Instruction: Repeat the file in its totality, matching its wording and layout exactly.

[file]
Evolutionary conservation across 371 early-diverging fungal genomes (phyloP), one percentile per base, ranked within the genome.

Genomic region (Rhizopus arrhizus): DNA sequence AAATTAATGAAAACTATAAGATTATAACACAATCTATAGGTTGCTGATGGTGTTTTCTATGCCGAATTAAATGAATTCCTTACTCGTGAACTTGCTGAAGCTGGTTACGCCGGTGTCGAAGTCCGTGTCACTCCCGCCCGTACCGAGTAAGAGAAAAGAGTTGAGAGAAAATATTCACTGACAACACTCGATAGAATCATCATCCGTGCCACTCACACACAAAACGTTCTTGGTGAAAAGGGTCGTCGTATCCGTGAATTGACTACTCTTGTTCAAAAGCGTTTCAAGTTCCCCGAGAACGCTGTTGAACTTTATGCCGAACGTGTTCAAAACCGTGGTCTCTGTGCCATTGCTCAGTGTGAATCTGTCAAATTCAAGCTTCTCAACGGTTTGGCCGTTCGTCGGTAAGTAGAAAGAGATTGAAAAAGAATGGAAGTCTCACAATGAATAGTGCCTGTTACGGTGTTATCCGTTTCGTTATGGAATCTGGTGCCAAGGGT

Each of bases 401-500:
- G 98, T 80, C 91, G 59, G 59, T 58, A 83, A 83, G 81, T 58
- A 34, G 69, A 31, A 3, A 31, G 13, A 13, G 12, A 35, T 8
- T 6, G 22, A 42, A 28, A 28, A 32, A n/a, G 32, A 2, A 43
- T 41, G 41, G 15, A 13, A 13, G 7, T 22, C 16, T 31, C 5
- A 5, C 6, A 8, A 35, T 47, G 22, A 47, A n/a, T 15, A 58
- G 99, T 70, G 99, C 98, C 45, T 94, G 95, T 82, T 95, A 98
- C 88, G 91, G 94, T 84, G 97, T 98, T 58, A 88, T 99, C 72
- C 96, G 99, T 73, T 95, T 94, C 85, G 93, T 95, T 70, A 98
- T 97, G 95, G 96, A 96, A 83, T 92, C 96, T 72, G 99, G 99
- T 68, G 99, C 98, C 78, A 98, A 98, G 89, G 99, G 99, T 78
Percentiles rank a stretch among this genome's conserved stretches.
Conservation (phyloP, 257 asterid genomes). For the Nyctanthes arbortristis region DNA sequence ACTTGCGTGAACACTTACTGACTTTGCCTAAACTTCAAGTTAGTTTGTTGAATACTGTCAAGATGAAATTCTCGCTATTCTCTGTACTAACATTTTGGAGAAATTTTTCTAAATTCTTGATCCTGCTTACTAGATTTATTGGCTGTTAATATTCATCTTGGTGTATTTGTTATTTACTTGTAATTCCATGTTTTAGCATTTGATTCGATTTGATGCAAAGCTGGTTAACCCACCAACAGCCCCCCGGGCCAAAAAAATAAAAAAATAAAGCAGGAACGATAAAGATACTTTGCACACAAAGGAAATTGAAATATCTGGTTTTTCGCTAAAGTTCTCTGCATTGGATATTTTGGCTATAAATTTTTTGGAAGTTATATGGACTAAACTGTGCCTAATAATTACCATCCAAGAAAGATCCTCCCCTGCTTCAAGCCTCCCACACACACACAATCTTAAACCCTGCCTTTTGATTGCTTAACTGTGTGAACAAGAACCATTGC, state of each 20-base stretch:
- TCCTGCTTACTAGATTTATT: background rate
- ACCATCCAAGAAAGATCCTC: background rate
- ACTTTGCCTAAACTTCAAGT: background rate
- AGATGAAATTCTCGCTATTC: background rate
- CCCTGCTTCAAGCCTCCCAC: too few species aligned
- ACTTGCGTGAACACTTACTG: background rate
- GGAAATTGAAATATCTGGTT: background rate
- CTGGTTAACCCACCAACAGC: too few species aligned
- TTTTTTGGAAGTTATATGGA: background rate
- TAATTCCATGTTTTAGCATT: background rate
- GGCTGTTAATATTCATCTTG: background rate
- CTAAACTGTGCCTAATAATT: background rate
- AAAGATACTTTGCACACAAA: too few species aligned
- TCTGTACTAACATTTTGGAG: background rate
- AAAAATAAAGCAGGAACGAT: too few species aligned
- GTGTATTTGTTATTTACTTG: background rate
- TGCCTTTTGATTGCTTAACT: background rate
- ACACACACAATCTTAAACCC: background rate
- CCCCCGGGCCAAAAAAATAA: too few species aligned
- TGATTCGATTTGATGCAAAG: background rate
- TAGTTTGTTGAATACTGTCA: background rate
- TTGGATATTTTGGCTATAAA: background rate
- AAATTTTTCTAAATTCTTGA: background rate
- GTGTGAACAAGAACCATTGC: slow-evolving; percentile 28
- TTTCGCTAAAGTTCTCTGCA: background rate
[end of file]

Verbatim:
Evolutionary conservation across 371 early-diverging fungal genomes (phyloP), one percentile per base, ranked within the genome.

Genomic region (Rhizopus arrhizus): DNA sequence AAATTAATGAAAACTATAAGATTATAACACAATCTATAGGTTGCTGATGGTGTTTTCTATGCCGAATTAAATGAATTCCTTACTCGTGAACTTGCTGAAGCTGGTTACGCCGGTGTCGAAGTCCGTGTCACTCCCGCCCGTACCGAGTAAGAGAAAAGAGTTGAGAGAAAATATTCACTGACAACACTCGATAGAATCATCATCCGTGCCACTCACACACAAAACGTTCTTGGTGAAAAGGGTCGTCGTATCCGTGAATTGACTACTCTTGTTCAAAAGCGTTTCAAGTTCCCCGAGAACGCTGTTGAACTTTATGCCGAACGTGTTCAAAACCGTGGTCTCTGTGCCATTGCTCAGTGTGAATCTGTCAAATTCAAGCTTCTCAACGGTTTGGCCGTTCGTCGGTAAGTAGAAAGAGATTGAAAAAGAATGGAAGTCTCACAATGAATAGTGCCTGTTACGGTGTTATCCGTTTCGTTATGGAATCTGGTGCCAAGGGT

Each of bases 401-500:
- G 98, T 80, C 91, G 59, G 59, T 58, A 83, A 83, G 81, T 58
- A 34, G 69, A 31, A 3, A 31, G 13, A 13, G 12, A 35, T 8
- T 6, G 22, A 42, A 28, A 28, A 32, A n/a, G 32, A 2, A 43
- T 41, G 41, G 15, A 13, A 13, G 7, T 22, C 16, T 31, C 5
- A 5, C 6, A 8, A 35, T 47, G 22, A 47, A n/a, T 15, A 58
- G 99, T 70, G 99, C 98, C 45, T 94, G 95, T 82, T 95, A 98
- C 88, G 91, G 94, T 84, G 97, T 98, T 58, A 88, T 99, C 72
- C 96, G 99, T 73, T 95, T 94, C 85, G 93, T 95, T 70, A 98
- T 97, G 95, G 96, A 96, A 83, T 92, C 96, T 72, G 99, G 99
- T 68, G 99, C 98, C 78, A 98, A 98, G 89, G 99, G 99, T 78
Percentiles rank a stretch among this genome's conserved stretches.
Conservation (phyloP, 257 asterid genomes). For the Nyctanthes arbortristis region DNA sequence ACTTGCGTGAACACTTACTGACTTTGCCTAAACTTCAAGTTAGTTTGTTGAATACTGTCAAGATGAAATTCTCGCTATTCTCTGTACTAACATTTTGGAGAAATTTTTCTAAATTCTTGATCCTGCTTACTAGATTTATTGGCTGTTAATATTCATCTTGGTGTATTTGTTATTTACTTGTAATTCCATGTTTTAGCATTTGATTCGATTTGATGCAAAGCTGGTTAACCCACCAACAGCCCCCCGGGCCAAAAAAATAAAAAAATAAAGCAGGAACGATAAAGATACTTTGCACACAAAGGAAATTGAAATATCTGGTTTTTCGCTAAAGTTCTCTGCATTGGATATTTTGGCTATAAATTTTTTGGAAGTTATATGGACTAAACTGTGCCTAATAATTACCATCCAAGAAAGATCCTCCCCTGCTTCAAGCCTCCCACACACACACAATCTTAAACCCTGCCTTTTGATTGCTTAACTGTGTGAACAAGAACCATTGC, state of each 20-base stretch:
- TCCTGCTTACTAGATTTATT: background rate
- ACCATCCAAGAAAGATCCTC: background rate
- ACTTTGCCTAAACTTCAAGT: background rate
- AGATGAAATTCTCGCTATTC: background rate
- CCCTGCTTCAAGCCTCCCAC: too few species aligned
- ACTTGCGTGAACACTTACTG: background rate
- GGAAATTGAAATATCTGGTT: background rate
- CTGGTTAACCCACCAACAGC: too few species aligned
- TTTTTTGGAAGTTATATGGA: background rate
- TAATTCCATGTTTTAGCATT: background rate
- GGCTGTTAATATTCATCTTG: background rate
- CTAAACTGTGCCTAATAATT: background rate
- AAAGATACTTTGCACACAAA: too few species aligned
- TCTGTACTAACATTTTGGAG: background rate
- AAAAATAAAGCAGGAACGAT: too few species aligned
- GTGTATTTGTTATTTACTTG: background rate
- TGCCTTTTGATTGCTTAACT: background rate
- ACACACACAATCTTAAACCC: background rate
- CCCCCGGGCCAAAAAAATAA: too few species aligned
- TGATTCGATTTGATGCAAAG: background rate
- TAGTTTGTTGAATACTGTCA: background rate
- TTGGATATTTTGGCTATAAA: background rate
- AAATTTTTCTAAATTCTTGA: background rate
- GTGTGAACAAGAACCATTGC: slow-evolving; percentile 28
- TTTCGCTAAAGTTCTCTGCA: background rate